** ''[=WataMote=]'' can also only be one to ''Manga/LuckyStar''. Konata is a beautiful OtakuSurrogate girl who is WrongGenreSavvy, playing life as it if were a dating sim, yet despite this is well liked, very social, and has plenty of friends. Tomoko, meanwhile, is an unattractive girl with greasy, unkept hair, who is very crude and crass. Her social awkwardness, massive ego, and being WrongGenreSavvy has led to her having only about one real friend. Very much unlike Konata, she constantly seeks attention from the opposite sex, and plays {{Otome Game}}s rather than Galge. Tomoko is a more realistic depiction of what a female otaku is like rather than idealized surrogate girls like Konata.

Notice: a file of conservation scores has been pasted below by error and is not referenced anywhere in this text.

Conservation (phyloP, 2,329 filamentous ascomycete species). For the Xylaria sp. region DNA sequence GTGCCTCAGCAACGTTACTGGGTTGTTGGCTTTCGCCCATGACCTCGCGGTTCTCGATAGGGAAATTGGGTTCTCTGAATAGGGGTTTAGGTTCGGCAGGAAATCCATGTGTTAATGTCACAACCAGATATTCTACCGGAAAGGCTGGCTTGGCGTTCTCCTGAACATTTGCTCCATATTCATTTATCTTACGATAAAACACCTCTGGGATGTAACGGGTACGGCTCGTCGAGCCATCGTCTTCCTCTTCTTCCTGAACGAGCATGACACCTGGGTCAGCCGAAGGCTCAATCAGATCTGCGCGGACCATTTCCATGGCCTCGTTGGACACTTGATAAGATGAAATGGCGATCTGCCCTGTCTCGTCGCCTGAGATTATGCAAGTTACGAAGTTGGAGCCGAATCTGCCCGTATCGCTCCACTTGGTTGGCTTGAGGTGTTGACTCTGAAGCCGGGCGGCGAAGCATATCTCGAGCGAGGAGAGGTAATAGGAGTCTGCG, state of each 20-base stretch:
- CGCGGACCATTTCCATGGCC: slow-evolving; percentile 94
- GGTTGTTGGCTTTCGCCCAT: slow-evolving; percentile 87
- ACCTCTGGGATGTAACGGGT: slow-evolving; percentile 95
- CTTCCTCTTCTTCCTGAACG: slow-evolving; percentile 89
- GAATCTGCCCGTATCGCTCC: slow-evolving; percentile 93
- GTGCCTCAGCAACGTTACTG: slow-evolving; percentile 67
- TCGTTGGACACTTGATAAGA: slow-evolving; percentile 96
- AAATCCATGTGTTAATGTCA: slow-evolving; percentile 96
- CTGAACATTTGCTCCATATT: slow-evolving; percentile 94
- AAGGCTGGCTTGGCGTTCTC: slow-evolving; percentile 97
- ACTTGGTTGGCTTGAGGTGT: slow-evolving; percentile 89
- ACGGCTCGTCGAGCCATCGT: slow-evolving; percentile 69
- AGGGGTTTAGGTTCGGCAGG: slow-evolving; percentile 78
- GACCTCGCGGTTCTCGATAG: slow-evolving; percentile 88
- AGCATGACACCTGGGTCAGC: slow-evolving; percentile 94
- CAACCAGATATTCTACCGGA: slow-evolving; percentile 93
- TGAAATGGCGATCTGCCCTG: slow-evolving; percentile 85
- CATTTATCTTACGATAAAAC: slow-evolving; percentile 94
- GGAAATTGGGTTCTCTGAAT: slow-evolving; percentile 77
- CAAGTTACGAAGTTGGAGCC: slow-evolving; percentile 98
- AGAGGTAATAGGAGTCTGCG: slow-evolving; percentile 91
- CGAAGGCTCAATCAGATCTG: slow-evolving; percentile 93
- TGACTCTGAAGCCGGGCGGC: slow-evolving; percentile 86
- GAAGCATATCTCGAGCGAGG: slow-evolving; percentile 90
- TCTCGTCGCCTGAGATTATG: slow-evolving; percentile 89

* Creator/YoshiyukiTomino likes to follow up his dark and depressing series with their opposites - ''Anime/{{Zambot 3}}'' was followed by ''Anime/{{Daitarn 3}}'', ''Anime/MobileSuitZetaGundam'' by ''Anime/MobileSuitGundamZZ'', and ''Anime/SpaceRunawayIdeon'' by ''Anime/CombatMechaXabungle''.
** The ''Franchise/{{Gundam}}'' franchise in general (even the LighterAndSofter entries to a degree) is an antithesis of what Creator/GeneRoddenberry's work in ''Franchise/StarTrek'' represented. If there are strange new worlds to see in the Universal Century for instance, expect them to have a lot of the same problems we deal with on Earth.